Professor Kusiak is a Fellow of the Institute of Industrial and Systems Engineers and the Editor-in-Chief of the Journal of Intelligent Manufacturing.

Title of the speech: Evolution of Digital Manufacturing

Abstract of the speech

The manufacturing and service industry evolves over time. Different stages of this evolutionary process are discussed, for example, open manufacturing and universal manufacturing. Key enablers of the manufacturing evolution are presented. These enablers form properties of digitization manufacturing. An instance of evolved manufacturing is a universal manufacturing enterprise. Such an enterprise is formed based on the models of distributed manufacturing facilities. The emerging standards for interoperability of systems needed for universal enterprises are introduced. The need for data and modeling standards is articulated. Though no global standard for representation of digital manufacturing models in a cloud has been widely adopted, the existing systems engineering methodologies and languages may support the solution needed. The modeling approach followed in this paper is a bottom-up rather than the top-down usually presented in the literature on digital manufacturing.

Assoc. Prof. Thorsten Becker, University of Cape Town, South Africa

Thorsten Becker is appointed as Associate Professor in the Department of Mechanical Engineering while holding the role of the director for the Centre of Materials Engineering at the University of Cape Town, while holding an extraordinary position in the Mechanical and Mechatronic Engineering department at Stellenbosch University. His research interest is in structural integrity: fatigue, fracture, and creep. His work aims to use advanced techniques such as digital image and volume correlation, high-resolution microscopy, and finite element modelling to measure and extract engineering parameters for structural integrity assessments. One of his keen interests lies in the additive manufacturing of metals and high-temperature applications. His work closely collaborates with local and international institutions to develop a better understanding of the inherent attributes of the process and its link with the structural performance of the material. He also acts on various professional bodies and consultants to industry, particularly in the field of Fracture Mechanics.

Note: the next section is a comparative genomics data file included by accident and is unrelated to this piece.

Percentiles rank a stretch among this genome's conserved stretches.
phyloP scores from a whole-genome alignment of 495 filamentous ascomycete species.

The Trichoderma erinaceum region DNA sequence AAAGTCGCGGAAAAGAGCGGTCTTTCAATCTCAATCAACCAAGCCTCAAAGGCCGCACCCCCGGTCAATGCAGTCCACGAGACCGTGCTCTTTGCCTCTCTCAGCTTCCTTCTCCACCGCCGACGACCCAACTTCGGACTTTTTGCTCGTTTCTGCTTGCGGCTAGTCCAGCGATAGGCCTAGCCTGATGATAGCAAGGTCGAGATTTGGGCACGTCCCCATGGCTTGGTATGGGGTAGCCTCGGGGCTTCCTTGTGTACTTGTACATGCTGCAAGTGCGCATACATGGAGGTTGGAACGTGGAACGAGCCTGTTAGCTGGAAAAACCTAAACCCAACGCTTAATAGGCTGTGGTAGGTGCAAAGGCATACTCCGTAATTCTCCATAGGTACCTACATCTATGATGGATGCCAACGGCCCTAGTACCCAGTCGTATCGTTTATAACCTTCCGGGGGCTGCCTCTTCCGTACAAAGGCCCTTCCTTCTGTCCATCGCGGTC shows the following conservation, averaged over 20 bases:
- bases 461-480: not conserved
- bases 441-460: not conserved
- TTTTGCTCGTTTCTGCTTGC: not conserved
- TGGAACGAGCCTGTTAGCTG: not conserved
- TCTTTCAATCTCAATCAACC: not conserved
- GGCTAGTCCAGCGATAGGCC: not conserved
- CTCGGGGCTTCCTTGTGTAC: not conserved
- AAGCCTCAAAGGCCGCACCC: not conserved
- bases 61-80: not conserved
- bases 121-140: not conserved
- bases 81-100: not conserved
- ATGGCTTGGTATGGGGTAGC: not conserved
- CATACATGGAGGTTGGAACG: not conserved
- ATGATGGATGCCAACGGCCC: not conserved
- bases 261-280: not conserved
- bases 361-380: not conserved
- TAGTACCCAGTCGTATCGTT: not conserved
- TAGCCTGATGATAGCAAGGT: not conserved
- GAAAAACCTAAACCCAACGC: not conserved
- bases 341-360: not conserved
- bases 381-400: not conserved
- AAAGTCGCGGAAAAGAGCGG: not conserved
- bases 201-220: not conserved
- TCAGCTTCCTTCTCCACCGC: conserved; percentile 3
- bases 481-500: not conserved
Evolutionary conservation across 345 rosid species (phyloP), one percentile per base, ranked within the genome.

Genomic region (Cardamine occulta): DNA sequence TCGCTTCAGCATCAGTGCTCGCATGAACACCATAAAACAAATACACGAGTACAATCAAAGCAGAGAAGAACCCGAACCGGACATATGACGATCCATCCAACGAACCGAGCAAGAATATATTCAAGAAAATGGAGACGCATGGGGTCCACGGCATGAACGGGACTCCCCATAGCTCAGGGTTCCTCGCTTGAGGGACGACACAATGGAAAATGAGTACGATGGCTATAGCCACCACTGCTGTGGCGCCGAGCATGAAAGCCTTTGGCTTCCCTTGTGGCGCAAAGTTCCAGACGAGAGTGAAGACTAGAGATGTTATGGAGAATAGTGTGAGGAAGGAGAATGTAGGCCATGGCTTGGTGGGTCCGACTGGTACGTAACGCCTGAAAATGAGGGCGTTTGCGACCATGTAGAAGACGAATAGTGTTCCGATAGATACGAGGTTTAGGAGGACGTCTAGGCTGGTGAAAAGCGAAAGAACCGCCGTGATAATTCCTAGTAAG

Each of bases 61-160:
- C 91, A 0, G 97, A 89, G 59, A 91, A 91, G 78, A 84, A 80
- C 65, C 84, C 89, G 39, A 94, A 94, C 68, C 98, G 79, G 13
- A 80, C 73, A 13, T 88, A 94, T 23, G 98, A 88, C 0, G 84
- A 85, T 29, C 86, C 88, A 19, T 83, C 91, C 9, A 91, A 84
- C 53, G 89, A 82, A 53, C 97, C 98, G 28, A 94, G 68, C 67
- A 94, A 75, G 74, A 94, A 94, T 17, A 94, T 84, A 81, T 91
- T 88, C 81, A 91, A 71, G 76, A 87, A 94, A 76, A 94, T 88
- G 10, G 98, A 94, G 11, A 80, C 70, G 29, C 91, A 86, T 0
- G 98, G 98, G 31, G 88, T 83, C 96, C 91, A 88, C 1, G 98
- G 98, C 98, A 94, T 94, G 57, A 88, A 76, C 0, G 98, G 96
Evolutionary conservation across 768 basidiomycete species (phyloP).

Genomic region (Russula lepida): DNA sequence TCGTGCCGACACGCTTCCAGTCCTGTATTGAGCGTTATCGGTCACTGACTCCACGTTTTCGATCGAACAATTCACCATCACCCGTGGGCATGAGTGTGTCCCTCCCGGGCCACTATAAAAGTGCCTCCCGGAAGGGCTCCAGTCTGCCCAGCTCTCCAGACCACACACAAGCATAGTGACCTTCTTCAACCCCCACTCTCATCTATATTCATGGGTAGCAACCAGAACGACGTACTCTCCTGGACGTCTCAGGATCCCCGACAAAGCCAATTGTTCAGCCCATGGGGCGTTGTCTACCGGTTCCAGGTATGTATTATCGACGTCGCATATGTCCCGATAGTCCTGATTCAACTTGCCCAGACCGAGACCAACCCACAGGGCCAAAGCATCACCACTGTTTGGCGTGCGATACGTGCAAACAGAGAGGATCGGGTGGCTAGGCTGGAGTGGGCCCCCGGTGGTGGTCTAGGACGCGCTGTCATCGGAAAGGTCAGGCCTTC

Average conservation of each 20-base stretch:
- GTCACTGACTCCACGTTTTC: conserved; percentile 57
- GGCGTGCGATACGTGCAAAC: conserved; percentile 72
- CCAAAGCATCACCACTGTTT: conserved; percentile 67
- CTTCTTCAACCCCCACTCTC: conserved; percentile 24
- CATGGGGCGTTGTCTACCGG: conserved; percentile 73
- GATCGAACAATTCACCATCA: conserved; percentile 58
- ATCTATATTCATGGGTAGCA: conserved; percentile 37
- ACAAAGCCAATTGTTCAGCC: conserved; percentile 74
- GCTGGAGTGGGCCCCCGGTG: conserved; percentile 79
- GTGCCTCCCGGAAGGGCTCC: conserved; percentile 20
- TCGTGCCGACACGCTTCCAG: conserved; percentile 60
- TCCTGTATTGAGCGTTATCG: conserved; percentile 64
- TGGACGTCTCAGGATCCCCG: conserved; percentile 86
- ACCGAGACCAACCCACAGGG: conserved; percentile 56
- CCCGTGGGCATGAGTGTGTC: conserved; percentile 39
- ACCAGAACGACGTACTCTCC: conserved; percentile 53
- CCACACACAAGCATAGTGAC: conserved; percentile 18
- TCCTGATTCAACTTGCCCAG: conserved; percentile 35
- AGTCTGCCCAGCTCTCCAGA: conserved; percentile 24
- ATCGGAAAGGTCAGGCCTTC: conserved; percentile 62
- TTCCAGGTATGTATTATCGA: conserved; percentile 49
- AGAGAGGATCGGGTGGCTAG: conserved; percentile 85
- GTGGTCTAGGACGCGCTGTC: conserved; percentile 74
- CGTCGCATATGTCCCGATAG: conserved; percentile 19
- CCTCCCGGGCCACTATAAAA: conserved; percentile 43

Title of the speech: Structural Integrity of Additively Manufactured Titanium Alloys

Abstract of the speech

Additive manufacturing (AM) of titanium alloys offers several technological advantages, such as near-net shape forming, flexible and on-demand manufacturing and near-zero material loss during fabrication. These advantages complement titanium's renowned high strength-to-weight ratio and excellent corrosion resistance. However, despite these benefits, the widespread adoption of AM titanium components is still hindered by a significant challenge - the need for sound fatigue property characterisation to reliably meet safety-critical standards. Process-specific attributes such as distinctive meso- and microstructural features, porosity, high residual stresses, and an inherently rough surface finish can adversely affect fatigue resistance in these alloys. As such, the importance of the unique process’s attributes and how these influence plasticity, fracture, and crack growth behaviour is discussed. Damage-tolerant approaches are introduced to offer an attractive avenue to alleviate the need for extensive process-specific testing and potentially lead to the creation of components that meet structural integrity requirements. This avenue shows promise for future research and development, particularly in the widespread adoption of AM-produced titanium alloys.